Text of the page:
The project, which cost $ 60,241, aims to restore the original look of the ancient prison and help people learn about Tibet's history, local officials said.
The prison is under repair for the second time since the decade-long turmoil of the "Cultural Revolution" launched by Chairman Mao Zedong which ended in 1976.
Losang Jigme, who is in charge of the project, said the reconstruction team will repair all walls, the roof of the three-story building, all nine cells of the prison, a court room and the prison control room.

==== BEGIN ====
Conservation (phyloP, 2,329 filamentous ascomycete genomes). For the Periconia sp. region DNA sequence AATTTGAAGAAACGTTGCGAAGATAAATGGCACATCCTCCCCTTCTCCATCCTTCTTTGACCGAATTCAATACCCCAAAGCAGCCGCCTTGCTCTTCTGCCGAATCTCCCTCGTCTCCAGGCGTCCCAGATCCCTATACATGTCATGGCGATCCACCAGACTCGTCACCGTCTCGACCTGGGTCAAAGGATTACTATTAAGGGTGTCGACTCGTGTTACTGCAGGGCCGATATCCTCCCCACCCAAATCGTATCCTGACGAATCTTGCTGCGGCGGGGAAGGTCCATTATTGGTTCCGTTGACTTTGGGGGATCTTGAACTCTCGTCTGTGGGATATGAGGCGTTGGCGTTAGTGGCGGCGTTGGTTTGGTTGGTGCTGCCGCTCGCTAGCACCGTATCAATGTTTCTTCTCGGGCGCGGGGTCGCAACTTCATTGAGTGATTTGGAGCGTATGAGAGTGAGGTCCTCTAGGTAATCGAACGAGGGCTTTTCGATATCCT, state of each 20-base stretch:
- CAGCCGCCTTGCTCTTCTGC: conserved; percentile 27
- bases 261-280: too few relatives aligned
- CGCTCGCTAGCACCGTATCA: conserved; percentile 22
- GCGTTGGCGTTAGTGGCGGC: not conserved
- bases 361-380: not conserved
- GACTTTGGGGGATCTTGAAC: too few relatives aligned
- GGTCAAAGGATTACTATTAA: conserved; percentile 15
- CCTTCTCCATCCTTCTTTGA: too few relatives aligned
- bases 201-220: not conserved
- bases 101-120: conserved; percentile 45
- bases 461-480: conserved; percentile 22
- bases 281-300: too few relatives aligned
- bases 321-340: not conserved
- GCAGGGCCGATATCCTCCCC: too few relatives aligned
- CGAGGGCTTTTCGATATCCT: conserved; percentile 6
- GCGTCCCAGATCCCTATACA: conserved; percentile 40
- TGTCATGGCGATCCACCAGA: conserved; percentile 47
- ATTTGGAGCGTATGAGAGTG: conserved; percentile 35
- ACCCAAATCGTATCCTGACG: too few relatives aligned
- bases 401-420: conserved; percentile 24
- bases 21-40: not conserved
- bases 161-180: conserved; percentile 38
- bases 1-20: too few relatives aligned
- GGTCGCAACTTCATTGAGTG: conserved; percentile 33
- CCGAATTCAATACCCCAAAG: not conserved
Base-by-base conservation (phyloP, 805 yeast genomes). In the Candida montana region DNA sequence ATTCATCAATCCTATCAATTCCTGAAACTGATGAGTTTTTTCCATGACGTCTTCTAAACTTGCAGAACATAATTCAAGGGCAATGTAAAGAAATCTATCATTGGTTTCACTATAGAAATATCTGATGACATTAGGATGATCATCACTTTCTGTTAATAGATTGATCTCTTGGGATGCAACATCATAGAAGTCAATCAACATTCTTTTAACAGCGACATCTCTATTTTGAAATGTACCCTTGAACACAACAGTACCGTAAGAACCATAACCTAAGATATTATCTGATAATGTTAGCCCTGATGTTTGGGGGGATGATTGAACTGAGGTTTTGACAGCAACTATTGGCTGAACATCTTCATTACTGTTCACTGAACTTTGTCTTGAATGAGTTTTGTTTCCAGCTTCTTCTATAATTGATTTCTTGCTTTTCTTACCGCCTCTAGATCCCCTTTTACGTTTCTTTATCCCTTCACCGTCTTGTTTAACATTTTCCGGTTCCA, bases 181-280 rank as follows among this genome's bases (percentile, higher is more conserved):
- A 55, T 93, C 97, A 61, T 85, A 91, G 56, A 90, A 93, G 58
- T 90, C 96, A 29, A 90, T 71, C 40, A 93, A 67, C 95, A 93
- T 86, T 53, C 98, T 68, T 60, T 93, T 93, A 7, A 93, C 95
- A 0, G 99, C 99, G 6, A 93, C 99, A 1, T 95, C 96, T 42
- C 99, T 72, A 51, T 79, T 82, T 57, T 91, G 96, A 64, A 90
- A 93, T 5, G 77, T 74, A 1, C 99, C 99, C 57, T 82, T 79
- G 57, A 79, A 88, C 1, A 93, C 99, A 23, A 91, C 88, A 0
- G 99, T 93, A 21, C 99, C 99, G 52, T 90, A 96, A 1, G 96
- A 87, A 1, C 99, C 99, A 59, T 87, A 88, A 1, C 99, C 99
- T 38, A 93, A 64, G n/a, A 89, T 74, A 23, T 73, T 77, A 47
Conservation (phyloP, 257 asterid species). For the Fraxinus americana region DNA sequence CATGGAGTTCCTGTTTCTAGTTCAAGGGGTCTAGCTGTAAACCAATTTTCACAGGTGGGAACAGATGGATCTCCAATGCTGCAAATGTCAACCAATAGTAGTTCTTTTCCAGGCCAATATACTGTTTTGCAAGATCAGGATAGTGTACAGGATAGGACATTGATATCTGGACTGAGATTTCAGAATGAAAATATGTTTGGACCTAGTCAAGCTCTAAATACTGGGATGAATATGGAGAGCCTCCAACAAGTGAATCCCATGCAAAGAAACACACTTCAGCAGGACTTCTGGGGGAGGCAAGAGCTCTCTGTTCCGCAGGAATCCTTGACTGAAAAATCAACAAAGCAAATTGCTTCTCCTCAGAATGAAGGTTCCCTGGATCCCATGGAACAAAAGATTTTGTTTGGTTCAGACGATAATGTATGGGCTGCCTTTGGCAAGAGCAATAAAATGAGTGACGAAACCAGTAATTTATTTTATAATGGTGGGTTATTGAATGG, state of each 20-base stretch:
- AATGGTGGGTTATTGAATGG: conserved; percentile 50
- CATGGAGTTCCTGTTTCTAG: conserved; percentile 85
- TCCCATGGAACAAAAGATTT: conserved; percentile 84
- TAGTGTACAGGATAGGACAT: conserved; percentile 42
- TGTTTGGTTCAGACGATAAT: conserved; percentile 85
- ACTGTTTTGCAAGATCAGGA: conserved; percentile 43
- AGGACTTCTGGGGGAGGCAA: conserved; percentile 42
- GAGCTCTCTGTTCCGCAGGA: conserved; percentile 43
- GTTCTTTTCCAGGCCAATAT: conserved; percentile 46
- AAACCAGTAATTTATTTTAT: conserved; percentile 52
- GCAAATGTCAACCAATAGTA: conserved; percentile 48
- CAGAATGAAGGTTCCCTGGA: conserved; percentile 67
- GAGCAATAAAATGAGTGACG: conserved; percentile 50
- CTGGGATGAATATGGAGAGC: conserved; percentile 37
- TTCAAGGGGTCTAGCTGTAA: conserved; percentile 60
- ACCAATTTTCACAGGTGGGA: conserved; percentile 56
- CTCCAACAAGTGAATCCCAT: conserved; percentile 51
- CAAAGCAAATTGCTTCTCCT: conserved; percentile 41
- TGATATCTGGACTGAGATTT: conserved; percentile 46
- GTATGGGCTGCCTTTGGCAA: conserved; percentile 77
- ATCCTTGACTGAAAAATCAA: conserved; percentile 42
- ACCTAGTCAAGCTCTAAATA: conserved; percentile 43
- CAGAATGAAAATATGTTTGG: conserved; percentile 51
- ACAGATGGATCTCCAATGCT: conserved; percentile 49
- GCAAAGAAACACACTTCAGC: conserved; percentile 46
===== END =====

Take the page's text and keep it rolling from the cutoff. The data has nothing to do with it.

Situated in Bargor Street of Lhasa, capital of the Tibet Autonomous Region, Langzisha is a typical example of Tibetan architecture covering an area of 720 square metres.
Built by the fifth Dalai Lama in the middle of the 17th century, it was originally meant to be the government headquarters of Lhasa, but was later turned into a prison.
The prison stored the tools for savage punishments, including the gouging out of eyes, cutting off of ears, hands and feet, pulling out of tendons and the skinning of people, the report said.
Due to long years of disrepair and humidity damage, some walls of the former prison are in the verge of collapse, said Losang.